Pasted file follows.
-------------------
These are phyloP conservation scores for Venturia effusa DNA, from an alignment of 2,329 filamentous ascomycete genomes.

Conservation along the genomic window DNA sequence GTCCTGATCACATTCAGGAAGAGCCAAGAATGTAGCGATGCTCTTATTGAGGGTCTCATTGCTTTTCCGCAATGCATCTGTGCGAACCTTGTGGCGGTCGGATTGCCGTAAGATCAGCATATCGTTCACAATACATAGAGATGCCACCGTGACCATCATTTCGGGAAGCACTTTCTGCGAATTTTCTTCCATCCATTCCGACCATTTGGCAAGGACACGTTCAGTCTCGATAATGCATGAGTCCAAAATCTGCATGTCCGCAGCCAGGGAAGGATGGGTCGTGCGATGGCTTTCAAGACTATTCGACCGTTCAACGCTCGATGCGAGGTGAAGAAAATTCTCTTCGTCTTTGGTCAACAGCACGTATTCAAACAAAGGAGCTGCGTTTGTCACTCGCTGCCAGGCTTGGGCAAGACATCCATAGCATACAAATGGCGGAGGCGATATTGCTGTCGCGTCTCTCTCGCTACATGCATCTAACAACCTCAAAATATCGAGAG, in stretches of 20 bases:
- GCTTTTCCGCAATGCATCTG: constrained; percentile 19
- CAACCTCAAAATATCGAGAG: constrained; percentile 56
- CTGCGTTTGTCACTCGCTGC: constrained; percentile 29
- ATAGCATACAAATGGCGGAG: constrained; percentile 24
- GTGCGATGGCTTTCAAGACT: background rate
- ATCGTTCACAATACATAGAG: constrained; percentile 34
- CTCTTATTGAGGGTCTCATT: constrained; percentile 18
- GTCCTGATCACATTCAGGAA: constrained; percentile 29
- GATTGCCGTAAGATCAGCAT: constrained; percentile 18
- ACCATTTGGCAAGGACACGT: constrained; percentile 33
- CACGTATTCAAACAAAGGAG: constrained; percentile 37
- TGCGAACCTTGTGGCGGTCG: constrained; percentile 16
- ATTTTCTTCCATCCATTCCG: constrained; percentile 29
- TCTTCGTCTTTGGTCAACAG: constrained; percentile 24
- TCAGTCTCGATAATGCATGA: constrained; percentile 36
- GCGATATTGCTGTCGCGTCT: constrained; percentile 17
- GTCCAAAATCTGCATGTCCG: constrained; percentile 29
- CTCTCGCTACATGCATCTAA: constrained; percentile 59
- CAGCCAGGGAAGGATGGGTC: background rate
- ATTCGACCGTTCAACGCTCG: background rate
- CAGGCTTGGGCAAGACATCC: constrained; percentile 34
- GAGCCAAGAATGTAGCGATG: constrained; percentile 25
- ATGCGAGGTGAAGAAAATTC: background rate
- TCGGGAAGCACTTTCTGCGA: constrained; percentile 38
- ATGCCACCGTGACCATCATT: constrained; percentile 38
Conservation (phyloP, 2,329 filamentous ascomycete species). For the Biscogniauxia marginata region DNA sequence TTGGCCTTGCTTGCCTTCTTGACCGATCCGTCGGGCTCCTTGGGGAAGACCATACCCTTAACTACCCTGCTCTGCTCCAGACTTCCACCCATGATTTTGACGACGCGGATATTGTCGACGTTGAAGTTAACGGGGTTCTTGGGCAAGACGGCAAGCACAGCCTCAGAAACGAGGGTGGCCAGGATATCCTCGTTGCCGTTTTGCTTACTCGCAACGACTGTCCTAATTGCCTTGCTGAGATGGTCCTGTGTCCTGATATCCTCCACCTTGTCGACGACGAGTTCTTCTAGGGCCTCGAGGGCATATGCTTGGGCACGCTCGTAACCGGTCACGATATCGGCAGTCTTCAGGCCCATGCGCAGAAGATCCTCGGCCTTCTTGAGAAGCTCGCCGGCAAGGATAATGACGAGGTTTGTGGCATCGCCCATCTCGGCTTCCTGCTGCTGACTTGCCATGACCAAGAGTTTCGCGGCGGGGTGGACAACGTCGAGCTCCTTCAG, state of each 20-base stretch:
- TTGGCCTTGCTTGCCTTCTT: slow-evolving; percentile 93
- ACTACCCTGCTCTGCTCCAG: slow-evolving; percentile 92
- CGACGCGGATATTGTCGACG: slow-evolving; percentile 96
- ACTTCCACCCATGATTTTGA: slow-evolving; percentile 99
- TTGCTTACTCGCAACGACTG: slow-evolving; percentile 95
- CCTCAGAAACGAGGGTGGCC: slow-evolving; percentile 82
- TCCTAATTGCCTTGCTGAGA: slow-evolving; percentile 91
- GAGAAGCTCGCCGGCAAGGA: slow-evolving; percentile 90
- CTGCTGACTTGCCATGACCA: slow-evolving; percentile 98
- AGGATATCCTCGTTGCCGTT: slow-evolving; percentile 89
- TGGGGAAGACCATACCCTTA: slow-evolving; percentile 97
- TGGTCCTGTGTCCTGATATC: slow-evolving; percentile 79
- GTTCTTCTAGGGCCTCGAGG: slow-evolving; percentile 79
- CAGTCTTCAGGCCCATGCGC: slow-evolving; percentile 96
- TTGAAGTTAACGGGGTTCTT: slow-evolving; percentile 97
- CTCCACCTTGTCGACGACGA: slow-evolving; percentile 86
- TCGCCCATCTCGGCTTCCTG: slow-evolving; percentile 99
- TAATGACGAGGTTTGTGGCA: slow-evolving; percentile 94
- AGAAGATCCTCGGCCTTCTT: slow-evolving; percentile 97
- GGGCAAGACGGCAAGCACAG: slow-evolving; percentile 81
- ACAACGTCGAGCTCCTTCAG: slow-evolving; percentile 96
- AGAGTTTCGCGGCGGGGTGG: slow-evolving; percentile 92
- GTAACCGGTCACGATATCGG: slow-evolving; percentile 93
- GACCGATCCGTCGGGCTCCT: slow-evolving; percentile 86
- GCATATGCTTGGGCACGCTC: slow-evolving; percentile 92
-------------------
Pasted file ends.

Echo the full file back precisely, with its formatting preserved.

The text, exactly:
These are phyloP conservation scores for Venturia effusa DNA, from an alignment of 2,329 filamentous ascomycete genomes.

Conservation along the genomic window DNA sequence GTCCTGATCACATTCAGGAAGAGCCAAGAATGTAGCGATGCTCTTATTGAGGGTCTCATTGCTTTTCCGCAATGCATCTGTGCGAACCTTGTGGCGGTCGGATTGCCGTAAGATCAGCATATCGTTCACAATACATAGAGATGCCACCGTGACCATCATTTCGGGAAGCACTTTCTGCGAATTTTCTTCCATCCATTCCGACCATTTGGCAAGGACACGTTCAGTCTCGATAATGCATGAGTCCAAAATCTGCATGTCCGCAGCCAGGGAAGGATGGGTCGTGCGATGGCTTTCAAGACTATTCGACCGTTCAACGCTCGATGCGAGGTGAAGAAAATTCTCTTCGTCTTTGGTCAACAGCACGTATTCAAACAAAGGAGCTGCGTTTGTCACTCGCTGCCAGGCTTGGGCAAGACATCCATAGCATACAAATGGCGGAGGCGATATTGCTGTCGCGTCTCTCTCGCTACATGCATCTAACAACCTCAAAATATCGAGAG, in stretches of 20 bases:
- GCTTTTCCGCAATGCATCTG: constrained; percentile 19
- CAACCTCAAAATATCGAGAG: constrained; percentile 56
- CTGCGTTTGTCACTCGCTGC: constrained; percentile 29
- ATAGCATACAAATGGCGGAG: constrained; percentile 24
- GTGCGATGGCTTTCAAGACT: background rate
- ATCGTTCACAATACATAGAG: constrained; percentile 34
- CTCTTATTGAGGGTCTCATT: constrained; percentile 18
- GTCCTGATCACATTCAGGAA: constrained; percentile 29
- GATTGCCGTAAGATCAGCAT: constrained; percentile 18
- ACCATTTGGCAAGGACACGT: constrained; percentile 33
- CACGTATTCAAACAAAGGAG: constrained; percentile 37
- TGCGAACCTTGTGGCGGTCG: constrained; percentile 16
- ATTTTCTTCCATCCATTCCG: constrained; percentile 29
- TCTTCGTCTTTGGTCAACAG: constrained; percentile 24
- TCAGTCTCGATAATGCATGA: constrained; percentile 36
- GCGATATTGCTGTCGCGTCT: constrained; percentile 17
- GTCCAAAATCTGCATGTCCG: constrained; percentile 29
- CTCTCGCTACATGCATCTAA: constrained; percentile 59
- CAGCCAGGGAAGGATGGGTC: background rate
- ATTCGACCGTTCAACGCTCG: background rate
- CAGGCTTGGGCAAGACATCC: constrained; percentile 34
- GAGCCAAGAATGTAGCGATG: constrained; percentile 25
- ATGCGAGGTGAAGAAAATTC: background rate
- TCGGGAAGCACTTTCTGCGA: constrained; percentile 38
- ATGCCACCGTGACCATCATT: constrained; percentile 38
Conservation (phyloP, 2,329 filamentous ascomycete species). For the Biscogniauxia marginata region DNA sequence TTGGCCTTGCTTGCCTTCTTGACCGATCCGTCGGGCTCCTTGGGGAAGACCATACCCTTAACTACCCTGCTCTGCTCCAGACTTCCACCCATGATTTTGACGACGCGGATATTGTCGACGTTGAAGTTAACGGGGTTCTTGGGCAAGACGGCAAGCACAGCCTCAGAAACGAGGGTGGCCAGGATATCCTCGTTGCCGTTTTGCTTACTCGCAACGACTGTCCTAATTGCCTTGCTGAGATGGTCCTGTGTCCTGATATCCTCCACCTTGTCGACGACGAGTTCTTCTAGGGCCTCGAGGGCATATGCTTGGGCACGCTCGTAACCGGTCACGATATCGGCAGTCTTCAGGCCCATGCGCAGAAGATCCTCGGCCTTCTTGAGAAGCTCGCCGGCAAGGATAATGACGAGGTTTGTGGCATCGCCCATCTCGGCTTCCTGCTGCTGACTTGCCATGACCAAGAGTTTCGCGGCGGGGTGGACAACGTCGAGCTCCTTCAG, state of each 20-base stretch:
- TTGGCCTTGCTTGCCTTCTT: slow-evolving; percentile 93
- ACTACCCTGCTCTGCTCCAG: slow-evolving; percentile 92
- CGACGCGGATATTGTCGACG: slow-evolving; percentile 96
- ACTTCCACCCATGATTTTGA: slow-evolving; percentile 99
- TTGCTTACTCGCAACGACTG: slow-evolving; percentile 95
- CCTCAGAAACGAGGGTGGCC: slow-evolving; percentile 82
- TCCTAATTGCCTTGCTGAGA: slow-evolving; percentile 91
- GAGAAGCTCGCCGGCAAGGA: slow-evolving; percentile 90
- CTGCTGACTTGCCATGACCA: slow-evolving; percentile 98
- AGGATATCCTCGTTGCCGTT: slow-evolving; percentile 89
- TGGGGAAGACCATACCCTTA: slow-evolving; percentile 97
- TGGTCCTGTGTCCTGATATC: slow-evolving; percentile 79
- GTTCTTCTAGGGCCTCGAGG: slow-evolving; percentile 79
- CAGTCTTCAGGCCCATGCGC: slow-evolving; percentile 96
- TTGAAGTTAACGGGGTTCTT: slow-evolving; percentile 97
- CTCCACCTTGTCGACGACGA: slow-evolving; percentile 86
- TCGCCCATCTCGGCTTCCTG: slow-evolving; percentile 99
- TAATGACGAGGTTTGTGGCA: slow-evolving; percentile 94
- AGAAGATCCTCGGCCTTCTT: slow-evolving; percentile 97
- GGGCAAGACGGCAAGCACAG: slow-evolving; percentile 81
- ACAACGTCGAGCTCCTTCAG: slow-evolving; percentile 96
- AGAGTTTCGCGGCGGGGTGG: slow-evolving; percentile 92
- GTAACCGGTCACGATATCGG: slow-evolving; percentile 93
- GACCGATCCGTCGGGCTCCT: slow-evolving; percentile 86
- GCATATGCTTGGGCACGCTC: slow-evolving; percentile 92